Monday, June 27, 2011

Magic Fed dust

"There is still a sufficiently low real interest rate that would produce recovery, but it’s a rate that’s hard to achieve."

The accuracy of this quote depends on the definition of the word "hard" (sorry to go all Bill Clinton on you people).

Despite all the recent talk of unconventional monetary policy, the Fed really only has one bullet, manipulating bank reserves. They can shoot that bullet at the nominal interest rate, or at the inflation rate, but not at both.

Suppose the real interest rate required to "produce recovery" was -10%. There is no way the Fed can both hold the nominal rate near zero and create 10% inflation. They might be able to hit -10% fleetingly at a positive and rising nominal rate with a rapidly accelerating inflation rate, but we have seen in the 1970s that such conditions are not conducive to growth.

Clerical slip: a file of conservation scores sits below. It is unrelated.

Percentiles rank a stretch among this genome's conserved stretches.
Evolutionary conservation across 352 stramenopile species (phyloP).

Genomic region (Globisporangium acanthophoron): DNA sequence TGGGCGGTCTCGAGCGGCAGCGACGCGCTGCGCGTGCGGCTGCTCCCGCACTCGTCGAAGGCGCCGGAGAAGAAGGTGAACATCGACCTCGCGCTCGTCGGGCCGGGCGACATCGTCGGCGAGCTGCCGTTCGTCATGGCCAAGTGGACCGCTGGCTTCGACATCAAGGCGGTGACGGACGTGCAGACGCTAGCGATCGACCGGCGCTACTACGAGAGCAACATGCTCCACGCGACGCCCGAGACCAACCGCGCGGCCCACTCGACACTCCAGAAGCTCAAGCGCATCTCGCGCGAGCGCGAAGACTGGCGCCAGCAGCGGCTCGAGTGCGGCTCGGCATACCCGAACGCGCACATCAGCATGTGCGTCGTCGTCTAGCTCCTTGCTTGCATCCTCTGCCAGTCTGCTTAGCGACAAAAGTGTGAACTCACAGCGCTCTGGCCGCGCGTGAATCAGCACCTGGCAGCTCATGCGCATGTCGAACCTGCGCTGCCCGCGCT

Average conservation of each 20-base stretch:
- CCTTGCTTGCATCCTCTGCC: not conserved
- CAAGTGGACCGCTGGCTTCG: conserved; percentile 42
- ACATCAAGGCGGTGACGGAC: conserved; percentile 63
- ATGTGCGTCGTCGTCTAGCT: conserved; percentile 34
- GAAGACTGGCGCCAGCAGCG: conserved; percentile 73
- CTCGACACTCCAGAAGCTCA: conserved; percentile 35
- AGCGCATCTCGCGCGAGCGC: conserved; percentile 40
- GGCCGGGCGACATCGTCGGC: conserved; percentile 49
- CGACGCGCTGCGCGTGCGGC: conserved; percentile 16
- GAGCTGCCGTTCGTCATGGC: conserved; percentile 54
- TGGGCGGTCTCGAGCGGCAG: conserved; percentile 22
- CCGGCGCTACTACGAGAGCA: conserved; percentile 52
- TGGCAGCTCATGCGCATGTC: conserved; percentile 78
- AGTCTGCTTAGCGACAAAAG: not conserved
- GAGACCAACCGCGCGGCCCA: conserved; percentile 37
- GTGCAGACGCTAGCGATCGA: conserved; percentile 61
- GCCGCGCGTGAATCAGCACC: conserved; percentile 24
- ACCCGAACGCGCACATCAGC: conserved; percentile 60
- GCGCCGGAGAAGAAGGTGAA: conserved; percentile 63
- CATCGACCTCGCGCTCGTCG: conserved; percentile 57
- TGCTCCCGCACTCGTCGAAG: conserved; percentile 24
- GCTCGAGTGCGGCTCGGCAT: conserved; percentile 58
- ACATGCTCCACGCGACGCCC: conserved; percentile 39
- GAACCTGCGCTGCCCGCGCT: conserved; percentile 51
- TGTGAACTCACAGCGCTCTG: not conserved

The Fed simply can't produce stable negative rates on financial instruments relevant for investment or financing consumer durables.

So if "hard" means "impossible to pull off in any sort of constructive way", then I agree with the quote.

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